• Presence of Bladder stones
  • Hydronephrosis – a condition where urine backs into the kidneys because the bladder does not properly drain
  • Recurring urinary tract infections from BPH

Speak with your Dr. Dhir if you have other medical issues, such as chronic heart or lung diseases, which may increase your risk for any surgical procedure, including TURP.

Patients on blood thinners would need to have a clearance note from their cardiologist; they would also need to be off their blood thinner for 5 days prior to the procedure and to continue off these medications for at least 28 days after the TURP.

What are the surgical steps of a TURP?

TURP is performed under general or spinal anesthesia. Your surgeon inserts the resectoscope into the penis and advances it through the urethra. The cutting tool is guided through the resectoscope and is heated with the help of an electric bipolar energy current. The heated wire is used to cut and remove the blocking internal prostate tissue in what is called the transition zone. The whole prostate is not removed, as the outer shell, or peripheral zone, remains untouched.

At the end of the procedure, the blood vessels are sealed back carefully, and the bladder is irrigated to flush out all resected pieces of tissue. This tissue is sent to a pathologist to identify any traces of prostate cancer.

The complete surgery takes about 1 hour. Dr. Dhir usually sends patients home the same day, but there is a small chance you may have to stay in the hospital overnight for observation.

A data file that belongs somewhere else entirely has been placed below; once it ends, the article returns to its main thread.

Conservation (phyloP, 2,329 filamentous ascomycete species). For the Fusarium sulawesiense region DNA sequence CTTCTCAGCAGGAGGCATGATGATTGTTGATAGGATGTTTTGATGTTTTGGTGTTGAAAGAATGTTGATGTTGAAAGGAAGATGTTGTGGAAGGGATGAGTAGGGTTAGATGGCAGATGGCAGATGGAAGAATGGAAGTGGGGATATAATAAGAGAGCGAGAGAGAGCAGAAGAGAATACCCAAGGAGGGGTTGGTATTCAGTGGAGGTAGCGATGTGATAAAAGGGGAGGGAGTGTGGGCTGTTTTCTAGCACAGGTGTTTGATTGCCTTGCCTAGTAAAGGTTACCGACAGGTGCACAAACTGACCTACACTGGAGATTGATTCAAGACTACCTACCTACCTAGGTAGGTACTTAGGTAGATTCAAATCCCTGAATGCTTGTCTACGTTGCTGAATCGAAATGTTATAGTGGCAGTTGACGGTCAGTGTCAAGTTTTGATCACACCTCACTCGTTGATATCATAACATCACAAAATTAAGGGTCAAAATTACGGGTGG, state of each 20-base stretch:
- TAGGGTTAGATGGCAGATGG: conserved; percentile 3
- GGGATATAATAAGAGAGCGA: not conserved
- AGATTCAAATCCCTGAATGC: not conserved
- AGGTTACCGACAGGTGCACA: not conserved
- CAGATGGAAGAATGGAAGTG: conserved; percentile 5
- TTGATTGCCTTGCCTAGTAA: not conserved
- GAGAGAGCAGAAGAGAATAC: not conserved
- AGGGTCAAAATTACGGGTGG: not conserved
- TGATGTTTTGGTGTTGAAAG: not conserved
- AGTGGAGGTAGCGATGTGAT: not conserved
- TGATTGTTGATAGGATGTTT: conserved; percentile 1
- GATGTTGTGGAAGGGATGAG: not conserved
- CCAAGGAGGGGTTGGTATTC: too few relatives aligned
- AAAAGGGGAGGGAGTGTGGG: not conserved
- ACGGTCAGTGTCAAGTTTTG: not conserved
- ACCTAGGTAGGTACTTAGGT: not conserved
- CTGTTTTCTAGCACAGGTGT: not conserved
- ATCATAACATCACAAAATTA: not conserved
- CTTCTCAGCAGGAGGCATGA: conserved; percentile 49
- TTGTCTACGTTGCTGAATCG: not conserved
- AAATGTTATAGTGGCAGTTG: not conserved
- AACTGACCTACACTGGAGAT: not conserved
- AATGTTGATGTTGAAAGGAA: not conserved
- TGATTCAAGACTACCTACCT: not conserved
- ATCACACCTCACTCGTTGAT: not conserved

What are possible complications from a TURP?

TURP may be associated with certain complications including:

  • Dry orgasm. Semen does not ejaculate from the penis but instead flows into the bladder. This is also known as retrograde ejaculation. You will still be able to have an orgasm during sex after a TURP.
  • Urinary incontinence. Loss of bladder control after TURP is a very rare complication. The sphincter muscle below the prostate that holds urine is avoided during a TURP.
  • Urinary tract Infection. Antibiotics will be given during and after the procedure to minimize this risk.
  • Temporary irritative urinary symptoms. Includes burning with urination and worsening urinary urgency or frequency. These symptoms improve quickly after TURP, and most symptoms completely resolve after 4 weeks.
  • Scar tissue formation. Bladder neck contractures or urethral scars occur in < 5% of cases.
  • Erectile dysfunction: weakening of erections in about 10% of patients.